A new law that went into effect this week in Kentucky is changing the way the state views faith-based mental health counselors. Kentucky is now licensing such counselors, which means their services will be covered by insurance policies.
One of the faith-based counselors impacted by the new law is Joe Bob Pierce, who works with Cornerstone Counseling in Owensboro. He says the change in state law could encourage potential clients who might have been put off by having to foot the entire bill.
“Clients that otherwise might have to pay out-of-pocket to see a pastoral counselor now will be provided a bit of subsidy, or help, or in some cases their entire fee for counseling will be handled by the insurance company.”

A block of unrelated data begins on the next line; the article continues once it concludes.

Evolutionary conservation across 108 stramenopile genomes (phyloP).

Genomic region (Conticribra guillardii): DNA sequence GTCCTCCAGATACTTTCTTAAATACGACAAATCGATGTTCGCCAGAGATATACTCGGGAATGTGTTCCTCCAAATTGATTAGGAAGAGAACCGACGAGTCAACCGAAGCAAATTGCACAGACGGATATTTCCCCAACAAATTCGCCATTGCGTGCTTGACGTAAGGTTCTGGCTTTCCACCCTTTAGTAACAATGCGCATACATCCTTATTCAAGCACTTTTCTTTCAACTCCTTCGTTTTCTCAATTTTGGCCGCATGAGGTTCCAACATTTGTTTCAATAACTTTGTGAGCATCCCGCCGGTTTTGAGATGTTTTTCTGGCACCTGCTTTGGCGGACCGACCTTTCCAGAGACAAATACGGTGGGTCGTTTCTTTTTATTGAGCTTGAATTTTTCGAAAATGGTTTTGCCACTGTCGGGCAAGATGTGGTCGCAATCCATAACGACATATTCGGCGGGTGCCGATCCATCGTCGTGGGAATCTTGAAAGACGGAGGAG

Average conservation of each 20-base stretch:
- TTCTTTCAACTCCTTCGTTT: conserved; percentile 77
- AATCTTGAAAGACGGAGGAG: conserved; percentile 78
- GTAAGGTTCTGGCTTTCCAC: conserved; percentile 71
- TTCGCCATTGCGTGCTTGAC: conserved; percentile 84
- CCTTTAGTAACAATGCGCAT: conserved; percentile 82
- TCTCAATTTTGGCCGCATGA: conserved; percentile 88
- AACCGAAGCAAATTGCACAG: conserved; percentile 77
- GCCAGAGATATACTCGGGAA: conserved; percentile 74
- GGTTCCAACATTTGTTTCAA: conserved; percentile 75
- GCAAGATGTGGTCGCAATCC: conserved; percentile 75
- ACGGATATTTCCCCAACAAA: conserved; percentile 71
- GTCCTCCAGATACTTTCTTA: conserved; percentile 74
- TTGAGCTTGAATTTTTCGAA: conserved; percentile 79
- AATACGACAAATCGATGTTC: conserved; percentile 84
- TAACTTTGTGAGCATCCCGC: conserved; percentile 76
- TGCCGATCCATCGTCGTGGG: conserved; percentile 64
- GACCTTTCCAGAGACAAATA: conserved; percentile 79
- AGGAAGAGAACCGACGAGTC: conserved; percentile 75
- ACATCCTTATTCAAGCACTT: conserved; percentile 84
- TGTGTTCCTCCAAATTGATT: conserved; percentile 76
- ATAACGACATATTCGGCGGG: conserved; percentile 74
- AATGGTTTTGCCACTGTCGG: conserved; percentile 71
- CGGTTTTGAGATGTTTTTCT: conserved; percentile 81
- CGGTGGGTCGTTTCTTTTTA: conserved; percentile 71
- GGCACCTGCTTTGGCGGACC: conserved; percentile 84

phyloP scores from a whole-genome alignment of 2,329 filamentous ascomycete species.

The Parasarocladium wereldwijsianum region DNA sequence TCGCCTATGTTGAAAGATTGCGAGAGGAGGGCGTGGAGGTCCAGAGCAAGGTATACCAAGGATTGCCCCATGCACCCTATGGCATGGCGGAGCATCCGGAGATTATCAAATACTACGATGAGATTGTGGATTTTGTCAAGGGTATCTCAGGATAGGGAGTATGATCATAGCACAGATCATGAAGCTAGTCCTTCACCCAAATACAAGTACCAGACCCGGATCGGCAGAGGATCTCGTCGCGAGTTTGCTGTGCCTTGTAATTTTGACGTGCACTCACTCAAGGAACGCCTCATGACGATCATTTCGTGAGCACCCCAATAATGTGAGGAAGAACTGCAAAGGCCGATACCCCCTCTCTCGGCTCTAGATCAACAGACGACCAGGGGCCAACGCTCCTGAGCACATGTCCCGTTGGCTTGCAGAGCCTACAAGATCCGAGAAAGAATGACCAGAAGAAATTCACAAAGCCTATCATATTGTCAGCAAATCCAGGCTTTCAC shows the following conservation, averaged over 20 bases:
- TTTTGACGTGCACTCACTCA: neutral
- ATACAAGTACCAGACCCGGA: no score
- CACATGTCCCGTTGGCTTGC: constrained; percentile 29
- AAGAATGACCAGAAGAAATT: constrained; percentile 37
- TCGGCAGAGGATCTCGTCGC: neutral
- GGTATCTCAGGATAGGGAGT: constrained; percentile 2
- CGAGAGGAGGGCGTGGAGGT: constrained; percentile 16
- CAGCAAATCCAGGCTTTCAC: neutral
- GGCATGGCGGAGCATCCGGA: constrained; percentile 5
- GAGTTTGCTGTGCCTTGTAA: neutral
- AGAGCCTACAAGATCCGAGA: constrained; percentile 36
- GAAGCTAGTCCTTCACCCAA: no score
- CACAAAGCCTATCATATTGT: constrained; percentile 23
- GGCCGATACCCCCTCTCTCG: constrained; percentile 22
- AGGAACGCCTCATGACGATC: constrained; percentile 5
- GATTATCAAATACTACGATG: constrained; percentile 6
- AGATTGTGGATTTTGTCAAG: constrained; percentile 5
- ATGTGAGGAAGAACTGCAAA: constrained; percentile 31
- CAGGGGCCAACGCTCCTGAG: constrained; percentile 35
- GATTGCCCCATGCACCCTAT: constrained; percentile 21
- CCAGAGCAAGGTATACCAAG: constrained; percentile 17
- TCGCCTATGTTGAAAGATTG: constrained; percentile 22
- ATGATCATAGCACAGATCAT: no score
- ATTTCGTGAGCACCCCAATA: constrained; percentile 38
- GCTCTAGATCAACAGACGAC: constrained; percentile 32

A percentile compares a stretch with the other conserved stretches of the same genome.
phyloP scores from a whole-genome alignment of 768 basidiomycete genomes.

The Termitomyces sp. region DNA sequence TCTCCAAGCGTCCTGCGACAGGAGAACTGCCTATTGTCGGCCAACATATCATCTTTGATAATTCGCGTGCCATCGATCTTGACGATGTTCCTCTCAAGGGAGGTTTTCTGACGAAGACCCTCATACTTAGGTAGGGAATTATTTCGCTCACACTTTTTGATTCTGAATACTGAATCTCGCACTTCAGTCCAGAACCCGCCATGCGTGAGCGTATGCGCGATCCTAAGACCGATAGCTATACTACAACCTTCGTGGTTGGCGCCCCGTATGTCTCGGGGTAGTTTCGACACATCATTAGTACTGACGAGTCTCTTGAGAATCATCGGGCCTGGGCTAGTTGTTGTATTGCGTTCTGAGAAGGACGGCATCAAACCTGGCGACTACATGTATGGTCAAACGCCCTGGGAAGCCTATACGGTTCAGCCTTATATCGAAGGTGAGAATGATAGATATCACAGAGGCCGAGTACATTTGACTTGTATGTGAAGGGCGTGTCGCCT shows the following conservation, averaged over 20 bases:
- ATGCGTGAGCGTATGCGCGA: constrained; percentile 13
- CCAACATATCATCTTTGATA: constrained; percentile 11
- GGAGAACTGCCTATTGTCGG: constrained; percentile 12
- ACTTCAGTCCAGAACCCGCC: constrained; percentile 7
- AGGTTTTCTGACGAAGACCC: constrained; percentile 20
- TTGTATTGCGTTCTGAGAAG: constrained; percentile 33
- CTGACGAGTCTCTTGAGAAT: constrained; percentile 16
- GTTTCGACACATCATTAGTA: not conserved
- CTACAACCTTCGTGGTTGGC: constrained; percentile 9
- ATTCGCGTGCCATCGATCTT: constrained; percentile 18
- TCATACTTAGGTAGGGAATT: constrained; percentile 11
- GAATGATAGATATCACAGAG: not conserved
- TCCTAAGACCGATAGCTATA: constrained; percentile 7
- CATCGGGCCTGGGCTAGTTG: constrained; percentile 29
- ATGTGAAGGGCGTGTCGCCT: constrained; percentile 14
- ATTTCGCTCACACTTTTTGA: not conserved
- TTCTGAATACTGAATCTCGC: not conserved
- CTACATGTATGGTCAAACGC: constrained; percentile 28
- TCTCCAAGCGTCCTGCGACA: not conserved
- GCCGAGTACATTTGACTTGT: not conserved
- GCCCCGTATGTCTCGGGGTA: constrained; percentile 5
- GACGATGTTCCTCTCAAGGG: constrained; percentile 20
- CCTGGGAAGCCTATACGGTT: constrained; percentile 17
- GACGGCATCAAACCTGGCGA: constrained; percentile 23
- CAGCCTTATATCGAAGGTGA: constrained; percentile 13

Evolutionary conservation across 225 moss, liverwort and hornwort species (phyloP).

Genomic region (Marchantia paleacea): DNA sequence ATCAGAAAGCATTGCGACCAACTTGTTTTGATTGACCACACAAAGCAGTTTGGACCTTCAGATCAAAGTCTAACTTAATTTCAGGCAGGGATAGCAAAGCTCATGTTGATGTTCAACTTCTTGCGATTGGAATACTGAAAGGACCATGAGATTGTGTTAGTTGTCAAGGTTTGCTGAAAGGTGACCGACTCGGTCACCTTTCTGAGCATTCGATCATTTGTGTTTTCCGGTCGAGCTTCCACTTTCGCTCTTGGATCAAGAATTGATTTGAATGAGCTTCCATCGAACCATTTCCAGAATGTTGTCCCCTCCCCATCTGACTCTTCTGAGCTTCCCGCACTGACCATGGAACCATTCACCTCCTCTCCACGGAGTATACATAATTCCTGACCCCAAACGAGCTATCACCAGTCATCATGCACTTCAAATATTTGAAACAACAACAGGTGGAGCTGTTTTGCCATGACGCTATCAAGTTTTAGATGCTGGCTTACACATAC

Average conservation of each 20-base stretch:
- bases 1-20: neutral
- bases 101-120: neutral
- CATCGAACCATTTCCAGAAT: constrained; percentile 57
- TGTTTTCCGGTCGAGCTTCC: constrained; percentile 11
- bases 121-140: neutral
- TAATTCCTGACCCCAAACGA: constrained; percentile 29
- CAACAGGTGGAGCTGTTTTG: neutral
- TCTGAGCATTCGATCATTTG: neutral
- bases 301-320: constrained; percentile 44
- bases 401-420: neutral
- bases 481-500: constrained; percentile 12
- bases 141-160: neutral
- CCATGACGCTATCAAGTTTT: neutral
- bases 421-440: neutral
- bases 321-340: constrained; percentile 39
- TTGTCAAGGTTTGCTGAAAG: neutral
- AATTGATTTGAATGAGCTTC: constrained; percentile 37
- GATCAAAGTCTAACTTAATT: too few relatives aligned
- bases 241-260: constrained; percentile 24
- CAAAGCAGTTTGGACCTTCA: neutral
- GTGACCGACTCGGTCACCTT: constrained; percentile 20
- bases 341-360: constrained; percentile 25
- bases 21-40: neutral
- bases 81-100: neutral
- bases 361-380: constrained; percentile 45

Pierce’s counseling service is located inside Third Baptist Church in Owensboro. He says while many of his clients are deeply rooted in traditional Baptist beliefs, he has also counseled individuals who don’t claim any religious affiliation.
He says his clients are interested in receiving help from someone who will take into account the spiritual aspects of their lives,
“It may not necessarily be a dimension that is religious in terms of being attached to a particular faith. But I think it’s very much a part of our make-up as people.”
To be licensed by the state, pastoral counselors must have a master’s degree in the field and meet the same qualifications as other licensed counselors.